In 1925, entrepreneur George Mathews saw the Howard Street District as a welcoming place for black-owned businesses. At this time in Akron’s history, racial segregation was the reality, and Mathews saw the importance of the black community having a safe place to work, live and raise families. He also saw the need for a hotel in the district where African Americans were welcomed and where the great jazz musicians of the period could stop, stay and perhaps perform locally while traveling between Chicago and New York to play shows.
The result of George Mathews’ keen vision was the Matthews Hotel. (It is unclear when or why the “t” was added to Mathews.) The hotel, located on Howard Street, opened and became the District’s central location. And late artist Miller Horns built a monument for this historic cultural hub, whose lights were recently turned on at a ceremony, nearly completing Horns’ vision. The brick structure, also expected to include the sound of a doorbell, is a reminder of a vibrant jazz age and cultural movement that emerged from Howard Street.
During its prime in the 1930s through the 1950s, the Matthews Hotel hosted such legendary musicians as Ella Fitzgerald, Billie Holiday, Louis Armstrong and Count Basie. Since they had a beautiful and welcoming place to stay, those and other performers put Akron and the Matthews Hotel on their touring schedule. They played for Akron’s African-American community in the clubs that popped up along Howard Street, including the Ritz, now the home of the Interbelt Nightclub.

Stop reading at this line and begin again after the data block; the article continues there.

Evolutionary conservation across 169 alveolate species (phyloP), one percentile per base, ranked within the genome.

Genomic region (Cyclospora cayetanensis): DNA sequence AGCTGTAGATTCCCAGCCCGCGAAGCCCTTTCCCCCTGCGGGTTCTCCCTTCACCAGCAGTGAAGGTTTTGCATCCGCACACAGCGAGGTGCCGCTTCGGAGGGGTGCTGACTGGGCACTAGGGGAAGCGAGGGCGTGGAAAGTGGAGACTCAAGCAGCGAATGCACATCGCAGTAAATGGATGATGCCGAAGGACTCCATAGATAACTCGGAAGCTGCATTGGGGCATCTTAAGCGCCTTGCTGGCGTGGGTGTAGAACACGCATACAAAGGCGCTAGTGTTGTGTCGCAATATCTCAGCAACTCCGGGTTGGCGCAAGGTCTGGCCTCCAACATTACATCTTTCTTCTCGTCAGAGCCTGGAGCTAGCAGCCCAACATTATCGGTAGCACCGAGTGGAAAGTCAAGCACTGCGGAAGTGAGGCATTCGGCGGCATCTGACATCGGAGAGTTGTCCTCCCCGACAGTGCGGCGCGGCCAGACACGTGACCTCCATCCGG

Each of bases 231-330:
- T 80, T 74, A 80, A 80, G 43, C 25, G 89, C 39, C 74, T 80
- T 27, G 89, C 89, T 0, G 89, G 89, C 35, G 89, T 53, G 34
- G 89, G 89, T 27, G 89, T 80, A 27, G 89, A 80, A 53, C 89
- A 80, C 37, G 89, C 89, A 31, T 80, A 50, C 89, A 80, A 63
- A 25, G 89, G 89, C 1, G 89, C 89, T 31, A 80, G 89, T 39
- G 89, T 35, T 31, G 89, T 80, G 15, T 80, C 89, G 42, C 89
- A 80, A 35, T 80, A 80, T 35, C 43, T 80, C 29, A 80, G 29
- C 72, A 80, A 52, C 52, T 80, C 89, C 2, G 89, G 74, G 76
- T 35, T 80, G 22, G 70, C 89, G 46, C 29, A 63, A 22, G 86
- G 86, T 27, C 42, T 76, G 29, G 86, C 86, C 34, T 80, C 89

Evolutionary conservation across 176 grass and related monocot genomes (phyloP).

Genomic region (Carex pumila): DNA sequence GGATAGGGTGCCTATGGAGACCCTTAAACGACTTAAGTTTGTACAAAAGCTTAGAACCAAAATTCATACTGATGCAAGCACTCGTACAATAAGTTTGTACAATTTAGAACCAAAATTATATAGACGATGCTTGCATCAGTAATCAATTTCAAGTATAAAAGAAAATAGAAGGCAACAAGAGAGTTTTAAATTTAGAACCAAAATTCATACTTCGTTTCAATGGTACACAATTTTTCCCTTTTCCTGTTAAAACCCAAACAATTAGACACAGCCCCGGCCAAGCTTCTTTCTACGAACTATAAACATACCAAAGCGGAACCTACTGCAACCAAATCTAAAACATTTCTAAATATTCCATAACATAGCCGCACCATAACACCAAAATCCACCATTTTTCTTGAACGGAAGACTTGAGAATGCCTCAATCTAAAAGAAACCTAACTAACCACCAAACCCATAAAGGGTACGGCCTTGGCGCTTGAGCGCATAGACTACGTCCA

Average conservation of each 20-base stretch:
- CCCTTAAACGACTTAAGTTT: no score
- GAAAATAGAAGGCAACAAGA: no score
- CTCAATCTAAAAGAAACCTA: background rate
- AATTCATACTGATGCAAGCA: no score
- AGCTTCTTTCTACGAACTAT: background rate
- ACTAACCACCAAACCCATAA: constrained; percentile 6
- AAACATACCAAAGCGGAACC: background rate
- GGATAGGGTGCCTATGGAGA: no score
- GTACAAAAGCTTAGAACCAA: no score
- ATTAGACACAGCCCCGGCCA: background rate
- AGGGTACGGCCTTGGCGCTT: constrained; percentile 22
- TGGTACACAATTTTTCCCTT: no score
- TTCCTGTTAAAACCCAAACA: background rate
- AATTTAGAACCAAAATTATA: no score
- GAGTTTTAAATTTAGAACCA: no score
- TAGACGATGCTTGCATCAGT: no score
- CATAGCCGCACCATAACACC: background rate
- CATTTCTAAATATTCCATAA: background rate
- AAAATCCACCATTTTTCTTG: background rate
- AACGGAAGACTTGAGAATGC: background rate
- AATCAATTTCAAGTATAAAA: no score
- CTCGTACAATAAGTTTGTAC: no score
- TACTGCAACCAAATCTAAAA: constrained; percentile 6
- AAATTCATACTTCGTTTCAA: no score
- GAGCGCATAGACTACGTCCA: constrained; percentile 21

George Mathews was a man with a dream, and he made history by helping to shape Akron’s black community and improve the quality of life in the Howard Street District.
In 1964, having prospered as a result of the success of his hotel, Mathews endowed a scholarship at the University of Akron. The George W. Mathews Scholarship Fund was established to provide scholarships to students based on ability, potential and need. The fund continues to award scholarships today.
Over the years, the district deteriorated and Matthews Hotel fell into disrepair. In 1982 the Matthews Hotel building was razed in the name of “Urban Renewal.”
Years went by and the Matthews Hotel and the Howard Street District’s heyday was fading into obscurity – until artist Miller Horns learned about it.
In 1995 the Cascade Locks Association approached Horns and other artists about creating works of public art along the canal. The artists were asked to use the canal, its locks and the surrounding industry as inspiration.
Horns discovered that blacks were not a part of building the canal, so he set about researching the area and discovered the rich African-American history that had once centered around the Howard Street District and its mecca, the Matthews Hotel.
From the moment of this discovery until his death in October 2012, preserving George Mathews legacy and the legacy of the Matthews Hotel for future generations would become Horns’ passion and his life’s central focus.
When Horns proposed his project to the Cascade Locks Association, they rejected it, saying the location was too far from the canal and did not reflect the intended purpose of the project.